In fact, I’d say with a bit of work and a good editor, this would make an intriguing and compelling YA book. At the moment, rather than being a good middle grade fantasy romp it feels like neither one or the other. Too much blood and darkness for pre- secondary, and not enough depth and challenging content to keep the interest of 13+. I finished the story feeling dissatisfied and disappointed, which is a shame as I thoroughly enjoyed MacKenzie’s The Nowhere Emporium series. Perhaps this is an indication of the author wanting to branch out into more adult material? Or perhaps we are being primed for a series of pre-quells.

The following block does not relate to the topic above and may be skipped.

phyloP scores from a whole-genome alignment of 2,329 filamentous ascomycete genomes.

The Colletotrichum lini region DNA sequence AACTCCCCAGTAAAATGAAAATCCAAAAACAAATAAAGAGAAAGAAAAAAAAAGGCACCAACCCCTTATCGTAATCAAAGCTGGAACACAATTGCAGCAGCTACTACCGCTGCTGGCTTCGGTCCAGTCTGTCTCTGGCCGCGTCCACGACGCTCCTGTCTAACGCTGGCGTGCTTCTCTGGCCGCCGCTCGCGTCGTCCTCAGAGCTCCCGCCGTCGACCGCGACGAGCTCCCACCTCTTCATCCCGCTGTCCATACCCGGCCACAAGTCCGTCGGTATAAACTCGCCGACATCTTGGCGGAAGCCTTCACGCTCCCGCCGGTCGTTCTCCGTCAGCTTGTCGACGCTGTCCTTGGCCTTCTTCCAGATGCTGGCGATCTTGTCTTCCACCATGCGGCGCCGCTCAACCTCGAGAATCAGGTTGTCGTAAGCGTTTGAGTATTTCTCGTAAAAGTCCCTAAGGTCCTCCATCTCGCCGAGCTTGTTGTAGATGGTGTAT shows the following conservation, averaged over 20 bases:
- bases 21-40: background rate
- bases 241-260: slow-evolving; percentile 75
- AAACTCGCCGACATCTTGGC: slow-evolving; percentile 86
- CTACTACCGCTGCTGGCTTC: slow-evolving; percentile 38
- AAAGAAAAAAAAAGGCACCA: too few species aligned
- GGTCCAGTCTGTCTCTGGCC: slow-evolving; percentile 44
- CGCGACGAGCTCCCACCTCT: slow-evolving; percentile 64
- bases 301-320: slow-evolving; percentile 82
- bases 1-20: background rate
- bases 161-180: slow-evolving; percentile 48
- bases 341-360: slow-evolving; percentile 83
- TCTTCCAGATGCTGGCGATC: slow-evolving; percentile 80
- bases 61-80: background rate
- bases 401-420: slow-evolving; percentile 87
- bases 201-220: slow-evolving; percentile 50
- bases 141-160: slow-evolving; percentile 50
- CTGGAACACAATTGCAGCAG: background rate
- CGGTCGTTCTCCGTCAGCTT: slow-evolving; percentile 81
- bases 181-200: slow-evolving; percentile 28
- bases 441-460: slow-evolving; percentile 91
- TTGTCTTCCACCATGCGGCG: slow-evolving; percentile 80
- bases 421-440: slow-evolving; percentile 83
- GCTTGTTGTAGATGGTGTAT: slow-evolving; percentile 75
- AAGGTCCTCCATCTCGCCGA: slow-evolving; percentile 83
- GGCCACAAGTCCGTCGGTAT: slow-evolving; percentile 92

However having said that, it is still a good story for fantasy loving 10 year olds and the cover is beautiful to look at. I suspect many will be drawn in by the glorious shades of blue on the jacket and be hooked into Larabelle’s world of sewers and toshers, witches and hags.

New Kid by Jerry Craft

Jordan wants to go to a specialist art school but his mum insists he tries the local high first and dad is going along with it. On the first day he gets a lift with another student Liam who has been allocated as his guide around the school. He makes friends with a couple of kids and despite getting lost a few times he generally enjoys school but one or two characters challenge his usually calm temperament and he uses his sketchbook as a release putting all his anger and frustration into his drawings. His biggest challenge though comes from his form tutor who cannot seem to tell the few ethnically diverse students apart.